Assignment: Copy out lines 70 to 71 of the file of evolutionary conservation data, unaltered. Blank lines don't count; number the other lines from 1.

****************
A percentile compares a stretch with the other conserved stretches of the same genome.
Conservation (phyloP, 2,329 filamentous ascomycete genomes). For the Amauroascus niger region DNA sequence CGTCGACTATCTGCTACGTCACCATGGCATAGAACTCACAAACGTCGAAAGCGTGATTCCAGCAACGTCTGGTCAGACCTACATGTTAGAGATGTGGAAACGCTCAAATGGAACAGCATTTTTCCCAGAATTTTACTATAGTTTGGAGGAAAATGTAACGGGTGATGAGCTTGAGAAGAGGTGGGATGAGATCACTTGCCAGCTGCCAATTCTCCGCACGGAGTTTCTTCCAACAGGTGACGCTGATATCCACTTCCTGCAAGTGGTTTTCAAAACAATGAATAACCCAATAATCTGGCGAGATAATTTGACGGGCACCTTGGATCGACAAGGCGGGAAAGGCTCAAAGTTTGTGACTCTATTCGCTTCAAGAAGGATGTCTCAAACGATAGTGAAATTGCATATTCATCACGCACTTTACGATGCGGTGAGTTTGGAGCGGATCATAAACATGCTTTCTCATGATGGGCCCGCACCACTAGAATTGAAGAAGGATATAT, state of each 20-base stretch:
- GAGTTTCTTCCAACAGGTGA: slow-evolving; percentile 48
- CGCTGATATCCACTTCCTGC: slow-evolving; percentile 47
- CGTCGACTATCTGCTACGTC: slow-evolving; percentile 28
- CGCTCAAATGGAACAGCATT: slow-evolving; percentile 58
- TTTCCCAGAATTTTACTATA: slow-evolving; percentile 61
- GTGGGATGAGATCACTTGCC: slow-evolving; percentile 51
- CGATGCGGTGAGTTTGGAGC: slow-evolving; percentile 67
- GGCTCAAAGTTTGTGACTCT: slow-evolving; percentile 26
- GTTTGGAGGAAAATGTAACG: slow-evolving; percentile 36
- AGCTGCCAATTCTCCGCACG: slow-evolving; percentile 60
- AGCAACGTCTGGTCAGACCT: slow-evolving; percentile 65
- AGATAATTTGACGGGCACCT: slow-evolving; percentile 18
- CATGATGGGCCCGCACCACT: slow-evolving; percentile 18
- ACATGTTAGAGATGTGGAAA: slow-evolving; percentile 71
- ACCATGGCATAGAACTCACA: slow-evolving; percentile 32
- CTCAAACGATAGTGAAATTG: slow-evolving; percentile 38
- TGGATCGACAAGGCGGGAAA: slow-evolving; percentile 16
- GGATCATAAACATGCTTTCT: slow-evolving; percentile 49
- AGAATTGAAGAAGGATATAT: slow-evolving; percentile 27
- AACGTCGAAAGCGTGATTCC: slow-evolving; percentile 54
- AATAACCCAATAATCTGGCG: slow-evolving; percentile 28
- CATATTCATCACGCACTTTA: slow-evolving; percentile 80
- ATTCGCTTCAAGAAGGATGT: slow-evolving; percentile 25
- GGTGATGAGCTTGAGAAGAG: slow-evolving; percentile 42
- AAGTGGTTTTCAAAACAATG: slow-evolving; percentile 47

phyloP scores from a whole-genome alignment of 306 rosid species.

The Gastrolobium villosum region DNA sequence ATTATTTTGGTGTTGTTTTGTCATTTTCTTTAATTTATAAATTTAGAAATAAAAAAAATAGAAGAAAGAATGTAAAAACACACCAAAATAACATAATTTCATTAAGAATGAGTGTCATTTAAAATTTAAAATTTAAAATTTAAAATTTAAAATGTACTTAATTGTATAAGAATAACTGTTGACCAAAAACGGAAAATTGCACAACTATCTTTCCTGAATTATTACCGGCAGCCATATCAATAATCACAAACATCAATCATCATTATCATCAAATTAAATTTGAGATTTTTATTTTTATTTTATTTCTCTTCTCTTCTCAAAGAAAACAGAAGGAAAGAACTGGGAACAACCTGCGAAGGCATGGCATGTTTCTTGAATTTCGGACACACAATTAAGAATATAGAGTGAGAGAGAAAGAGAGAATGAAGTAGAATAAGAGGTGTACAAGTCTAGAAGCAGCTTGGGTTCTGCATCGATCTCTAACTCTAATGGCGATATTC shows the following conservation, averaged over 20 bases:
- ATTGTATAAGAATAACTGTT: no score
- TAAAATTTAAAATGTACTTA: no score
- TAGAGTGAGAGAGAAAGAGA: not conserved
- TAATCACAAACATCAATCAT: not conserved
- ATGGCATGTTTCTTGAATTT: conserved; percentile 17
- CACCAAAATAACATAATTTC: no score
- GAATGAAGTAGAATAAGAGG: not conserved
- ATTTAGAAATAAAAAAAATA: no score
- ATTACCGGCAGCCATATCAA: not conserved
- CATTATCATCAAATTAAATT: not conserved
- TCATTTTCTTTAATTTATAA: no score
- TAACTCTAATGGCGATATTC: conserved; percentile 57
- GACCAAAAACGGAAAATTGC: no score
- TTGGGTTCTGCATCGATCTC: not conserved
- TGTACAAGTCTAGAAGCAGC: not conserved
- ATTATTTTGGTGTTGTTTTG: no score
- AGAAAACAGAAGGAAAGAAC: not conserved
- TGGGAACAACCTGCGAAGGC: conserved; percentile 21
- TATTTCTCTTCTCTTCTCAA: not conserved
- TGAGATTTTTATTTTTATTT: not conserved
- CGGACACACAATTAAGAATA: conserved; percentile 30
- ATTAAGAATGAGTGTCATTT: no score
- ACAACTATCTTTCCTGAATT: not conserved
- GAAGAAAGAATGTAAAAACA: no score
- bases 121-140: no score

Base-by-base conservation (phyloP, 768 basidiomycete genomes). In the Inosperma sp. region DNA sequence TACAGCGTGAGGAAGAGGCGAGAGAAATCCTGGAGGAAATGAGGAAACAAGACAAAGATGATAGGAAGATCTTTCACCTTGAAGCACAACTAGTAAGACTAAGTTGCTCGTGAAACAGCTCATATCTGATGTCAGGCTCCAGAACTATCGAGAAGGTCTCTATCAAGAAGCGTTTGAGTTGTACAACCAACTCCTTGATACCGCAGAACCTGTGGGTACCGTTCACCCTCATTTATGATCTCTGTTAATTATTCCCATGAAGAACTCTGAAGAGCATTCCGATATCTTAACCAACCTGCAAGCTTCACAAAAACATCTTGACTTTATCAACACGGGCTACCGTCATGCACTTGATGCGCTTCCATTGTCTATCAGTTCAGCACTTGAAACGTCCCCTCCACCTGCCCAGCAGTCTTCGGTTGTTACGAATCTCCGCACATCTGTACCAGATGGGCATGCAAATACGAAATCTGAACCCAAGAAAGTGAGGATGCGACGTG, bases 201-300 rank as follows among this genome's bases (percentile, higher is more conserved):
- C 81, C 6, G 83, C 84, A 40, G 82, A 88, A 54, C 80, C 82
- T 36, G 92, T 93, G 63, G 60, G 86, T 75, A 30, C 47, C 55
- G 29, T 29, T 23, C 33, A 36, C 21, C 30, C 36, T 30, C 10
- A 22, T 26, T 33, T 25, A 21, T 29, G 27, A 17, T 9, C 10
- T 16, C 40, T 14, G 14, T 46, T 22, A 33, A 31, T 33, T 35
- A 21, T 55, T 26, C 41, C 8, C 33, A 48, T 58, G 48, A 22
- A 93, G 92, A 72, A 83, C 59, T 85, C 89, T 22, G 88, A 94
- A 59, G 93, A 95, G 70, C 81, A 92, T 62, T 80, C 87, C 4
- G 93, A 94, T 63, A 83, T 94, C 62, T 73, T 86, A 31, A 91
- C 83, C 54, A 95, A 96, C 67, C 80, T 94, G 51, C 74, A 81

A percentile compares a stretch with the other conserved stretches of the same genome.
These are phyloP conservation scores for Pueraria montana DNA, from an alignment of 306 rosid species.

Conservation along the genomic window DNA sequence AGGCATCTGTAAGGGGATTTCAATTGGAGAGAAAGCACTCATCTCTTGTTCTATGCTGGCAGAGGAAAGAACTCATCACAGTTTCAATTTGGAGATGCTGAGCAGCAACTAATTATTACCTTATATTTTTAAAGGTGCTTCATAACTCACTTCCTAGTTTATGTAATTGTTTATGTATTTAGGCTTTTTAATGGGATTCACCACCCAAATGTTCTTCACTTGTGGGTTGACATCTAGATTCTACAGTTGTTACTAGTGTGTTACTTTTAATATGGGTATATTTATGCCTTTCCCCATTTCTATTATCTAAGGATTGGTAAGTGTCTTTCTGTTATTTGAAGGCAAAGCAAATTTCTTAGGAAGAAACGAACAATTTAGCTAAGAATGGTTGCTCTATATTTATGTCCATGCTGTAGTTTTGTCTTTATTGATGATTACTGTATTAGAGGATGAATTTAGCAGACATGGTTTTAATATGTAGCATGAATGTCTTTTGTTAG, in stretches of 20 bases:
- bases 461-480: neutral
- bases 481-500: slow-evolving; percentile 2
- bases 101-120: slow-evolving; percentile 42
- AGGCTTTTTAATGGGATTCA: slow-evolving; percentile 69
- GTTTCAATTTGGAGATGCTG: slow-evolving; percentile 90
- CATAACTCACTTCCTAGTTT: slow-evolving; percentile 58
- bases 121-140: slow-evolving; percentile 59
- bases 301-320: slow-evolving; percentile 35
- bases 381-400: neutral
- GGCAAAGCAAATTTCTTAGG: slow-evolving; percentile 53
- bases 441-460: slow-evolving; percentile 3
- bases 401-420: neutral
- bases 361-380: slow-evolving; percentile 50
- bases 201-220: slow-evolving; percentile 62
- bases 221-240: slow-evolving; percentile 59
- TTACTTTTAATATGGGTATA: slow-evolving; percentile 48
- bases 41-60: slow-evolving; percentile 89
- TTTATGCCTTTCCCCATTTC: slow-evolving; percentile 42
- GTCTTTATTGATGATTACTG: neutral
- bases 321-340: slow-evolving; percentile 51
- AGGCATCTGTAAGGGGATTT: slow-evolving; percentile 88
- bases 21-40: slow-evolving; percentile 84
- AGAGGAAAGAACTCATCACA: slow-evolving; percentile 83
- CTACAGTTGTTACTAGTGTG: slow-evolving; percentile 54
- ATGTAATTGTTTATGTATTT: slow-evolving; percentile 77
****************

- bases 481-500: slow-evolving; percentile 2
- bases 101-120: slow-evolving; percentile 42